From fairest creatures we desire increase,

    That thereby beauty's rose might never die,

    But as the riper should by time decease,

    His tender heir might bear his memory:

    But thou contracted to thine own bright eyes,

    Feed'st thy light's flame with self-substantial fuel,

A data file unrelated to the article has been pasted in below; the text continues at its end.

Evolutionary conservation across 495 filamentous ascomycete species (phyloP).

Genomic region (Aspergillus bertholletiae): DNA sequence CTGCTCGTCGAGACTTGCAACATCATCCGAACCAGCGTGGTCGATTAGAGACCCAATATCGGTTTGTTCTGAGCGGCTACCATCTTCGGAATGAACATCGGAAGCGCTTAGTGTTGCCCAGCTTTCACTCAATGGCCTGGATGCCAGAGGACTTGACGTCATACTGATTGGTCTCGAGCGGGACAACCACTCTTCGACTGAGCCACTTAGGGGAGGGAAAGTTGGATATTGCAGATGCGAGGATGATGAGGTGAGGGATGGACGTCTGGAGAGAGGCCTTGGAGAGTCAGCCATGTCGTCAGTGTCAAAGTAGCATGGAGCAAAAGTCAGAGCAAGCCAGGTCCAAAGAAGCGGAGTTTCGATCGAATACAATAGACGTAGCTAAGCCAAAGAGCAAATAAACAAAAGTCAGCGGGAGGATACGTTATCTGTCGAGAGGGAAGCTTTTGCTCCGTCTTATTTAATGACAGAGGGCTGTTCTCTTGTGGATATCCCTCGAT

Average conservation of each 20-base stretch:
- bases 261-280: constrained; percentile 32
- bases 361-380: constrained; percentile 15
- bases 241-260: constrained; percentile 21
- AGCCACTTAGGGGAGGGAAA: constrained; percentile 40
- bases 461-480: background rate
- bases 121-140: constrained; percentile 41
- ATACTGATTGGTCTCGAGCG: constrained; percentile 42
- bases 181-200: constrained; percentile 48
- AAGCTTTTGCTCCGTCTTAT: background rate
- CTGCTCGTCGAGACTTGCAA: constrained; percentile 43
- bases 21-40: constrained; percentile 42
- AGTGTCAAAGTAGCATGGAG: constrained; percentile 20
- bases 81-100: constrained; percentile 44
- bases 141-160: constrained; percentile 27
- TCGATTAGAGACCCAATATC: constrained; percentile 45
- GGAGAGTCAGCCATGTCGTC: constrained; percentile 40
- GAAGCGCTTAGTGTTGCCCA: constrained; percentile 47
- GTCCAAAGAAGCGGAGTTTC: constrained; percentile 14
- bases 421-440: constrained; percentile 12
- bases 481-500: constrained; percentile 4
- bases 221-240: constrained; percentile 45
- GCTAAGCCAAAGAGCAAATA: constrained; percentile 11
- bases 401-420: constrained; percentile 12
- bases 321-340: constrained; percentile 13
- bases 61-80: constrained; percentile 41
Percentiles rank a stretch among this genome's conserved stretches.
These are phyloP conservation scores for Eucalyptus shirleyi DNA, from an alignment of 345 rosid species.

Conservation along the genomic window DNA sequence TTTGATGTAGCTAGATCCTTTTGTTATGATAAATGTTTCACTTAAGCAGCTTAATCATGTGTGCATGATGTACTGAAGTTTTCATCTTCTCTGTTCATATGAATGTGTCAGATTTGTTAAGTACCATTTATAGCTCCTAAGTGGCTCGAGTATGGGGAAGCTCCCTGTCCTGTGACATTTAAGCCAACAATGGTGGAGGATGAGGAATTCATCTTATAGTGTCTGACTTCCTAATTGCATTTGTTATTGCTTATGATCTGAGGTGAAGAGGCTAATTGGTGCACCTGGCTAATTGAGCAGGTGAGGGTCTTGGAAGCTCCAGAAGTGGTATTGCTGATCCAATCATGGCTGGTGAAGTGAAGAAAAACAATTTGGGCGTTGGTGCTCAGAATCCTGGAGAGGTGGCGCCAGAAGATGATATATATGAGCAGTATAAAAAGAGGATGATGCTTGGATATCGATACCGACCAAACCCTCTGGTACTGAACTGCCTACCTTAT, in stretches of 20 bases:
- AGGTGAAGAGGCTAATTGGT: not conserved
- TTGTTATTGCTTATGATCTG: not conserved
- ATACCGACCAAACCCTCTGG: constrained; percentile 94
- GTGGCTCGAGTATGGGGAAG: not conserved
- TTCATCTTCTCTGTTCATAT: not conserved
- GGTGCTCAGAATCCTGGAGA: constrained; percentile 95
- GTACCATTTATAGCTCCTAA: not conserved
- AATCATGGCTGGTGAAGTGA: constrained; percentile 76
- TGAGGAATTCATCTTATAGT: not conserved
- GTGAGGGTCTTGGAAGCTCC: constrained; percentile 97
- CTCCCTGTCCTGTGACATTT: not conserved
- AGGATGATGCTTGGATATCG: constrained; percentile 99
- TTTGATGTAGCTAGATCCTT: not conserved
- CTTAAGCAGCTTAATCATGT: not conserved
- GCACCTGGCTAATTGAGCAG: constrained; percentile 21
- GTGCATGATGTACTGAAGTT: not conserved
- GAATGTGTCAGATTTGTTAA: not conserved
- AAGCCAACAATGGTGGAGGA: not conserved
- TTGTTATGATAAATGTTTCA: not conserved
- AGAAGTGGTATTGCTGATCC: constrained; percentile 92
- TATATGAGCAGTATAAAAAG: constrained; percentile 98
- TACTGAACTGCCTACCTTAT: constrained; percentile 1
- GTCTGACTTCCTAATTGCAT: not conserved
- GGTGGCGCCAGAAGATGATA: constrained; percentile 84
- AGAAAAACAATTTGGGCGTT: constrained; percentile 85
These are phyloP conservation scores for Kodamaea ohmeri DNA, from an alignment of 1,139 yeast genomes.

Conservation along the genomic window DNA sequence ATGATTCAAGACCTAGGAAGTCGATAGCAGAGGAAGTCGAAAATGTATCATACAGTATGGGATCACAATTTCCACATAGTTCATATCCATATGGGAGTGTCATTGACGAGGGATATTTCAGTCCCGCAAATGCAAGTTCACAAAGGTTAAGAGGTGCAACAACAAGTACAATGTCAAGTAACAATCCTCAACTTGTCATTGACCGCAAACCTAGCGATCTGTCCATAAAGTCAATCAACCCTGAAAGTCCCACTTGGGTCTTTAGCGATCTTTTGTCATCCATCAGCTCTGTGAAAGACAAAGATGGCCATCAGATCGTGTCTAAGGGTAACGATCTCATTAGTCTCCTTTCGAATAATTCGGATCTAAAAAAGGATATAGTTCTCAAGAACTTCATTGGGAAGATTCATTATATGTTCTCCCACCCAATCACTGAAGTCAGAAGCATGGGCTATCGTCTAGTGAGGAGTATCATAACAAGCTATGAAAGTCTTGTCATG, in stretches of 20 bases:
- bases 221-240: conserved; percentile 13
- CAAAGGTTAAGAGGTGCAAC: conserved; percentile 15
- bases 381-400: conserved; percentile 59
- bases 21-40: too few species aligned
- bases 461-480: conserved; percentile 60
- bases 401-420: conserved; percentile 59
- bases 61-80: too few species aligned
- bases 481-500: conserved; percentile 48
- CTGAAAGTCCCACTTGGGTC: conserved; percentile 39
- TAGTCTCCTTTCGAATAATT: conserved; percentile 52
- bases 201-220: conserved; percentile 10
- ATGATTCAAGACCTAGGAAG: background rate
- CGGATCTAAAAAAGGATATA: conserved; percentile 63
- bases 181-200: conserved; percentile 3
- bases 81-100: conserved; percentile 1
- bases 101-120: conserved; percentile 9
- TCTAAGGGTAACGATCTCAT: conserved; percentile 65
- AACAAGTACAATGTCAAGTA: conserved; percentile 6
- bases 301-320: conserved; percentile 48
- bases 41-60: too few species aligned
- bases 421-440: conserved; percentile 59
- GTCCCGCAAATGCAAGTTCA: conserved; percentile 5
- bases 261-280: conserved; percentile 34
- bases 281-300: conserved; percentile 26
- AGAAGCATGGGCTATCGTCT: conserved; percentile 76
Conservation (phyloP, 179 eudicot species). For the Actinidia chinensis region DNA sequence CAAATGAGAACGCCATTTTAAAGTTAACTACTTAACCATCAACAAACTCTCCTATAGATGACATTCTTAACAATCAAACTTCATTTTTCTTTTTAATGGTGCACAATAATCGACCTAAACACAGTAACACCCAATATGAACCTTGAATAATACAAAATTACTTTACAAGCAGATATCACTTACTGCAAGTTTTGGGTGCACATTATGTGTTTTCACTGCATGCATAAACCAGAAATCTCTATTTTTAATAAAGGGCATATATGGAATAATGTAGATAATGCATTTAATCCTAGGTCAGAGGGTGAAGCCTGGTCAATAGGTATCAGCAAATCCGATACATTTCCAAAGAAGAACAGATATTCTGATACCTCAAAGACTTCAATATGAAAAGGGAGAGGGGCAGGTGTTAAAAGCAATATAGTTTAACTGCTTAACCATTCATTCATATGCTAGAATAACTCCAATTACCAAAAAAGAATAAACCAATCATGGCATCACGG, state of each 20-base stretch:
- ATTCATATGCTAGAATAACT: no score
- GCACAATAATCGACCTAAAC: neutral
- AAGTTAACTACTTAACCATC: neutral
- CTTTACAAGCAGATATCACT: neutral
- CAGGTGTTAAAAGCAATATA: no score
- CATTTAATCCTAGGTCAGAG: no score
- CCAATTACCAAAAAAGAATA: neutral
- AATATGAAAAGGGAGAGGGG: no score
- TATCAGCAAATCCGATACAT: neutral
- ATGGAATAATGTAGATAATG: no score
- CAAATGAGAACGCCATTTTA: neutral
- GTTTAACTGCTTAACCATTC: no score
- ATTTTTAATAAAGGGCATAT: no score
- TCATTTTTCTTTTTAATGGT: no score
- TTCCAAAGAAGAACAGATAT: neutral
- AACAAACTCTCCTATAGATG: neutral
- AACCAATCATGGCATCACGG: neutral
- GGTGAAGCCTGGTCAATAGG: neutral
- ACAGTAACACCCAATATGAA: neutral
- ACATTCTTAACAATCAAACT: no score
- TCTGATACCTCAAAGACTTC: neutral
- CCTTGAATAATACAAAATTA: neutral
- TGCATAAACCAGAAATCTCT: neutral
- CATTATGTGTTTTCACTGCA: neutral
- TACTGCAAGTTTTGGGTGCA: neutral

Making a famine where abundance lies,

    Thy self thy foe, to thy sweet self too cruel:

    Thou that art now the world's fresh ornament,

    And only herald to the gaudy spring,

    Within thine own bud buriest thy content,

    And tender churl mak'st waste in niggarding:

    Pity the world, or else this glutton be,

    To eat the world's due, by the grave and thee.

    --William Shakespeare--
    Love Sonnet 1
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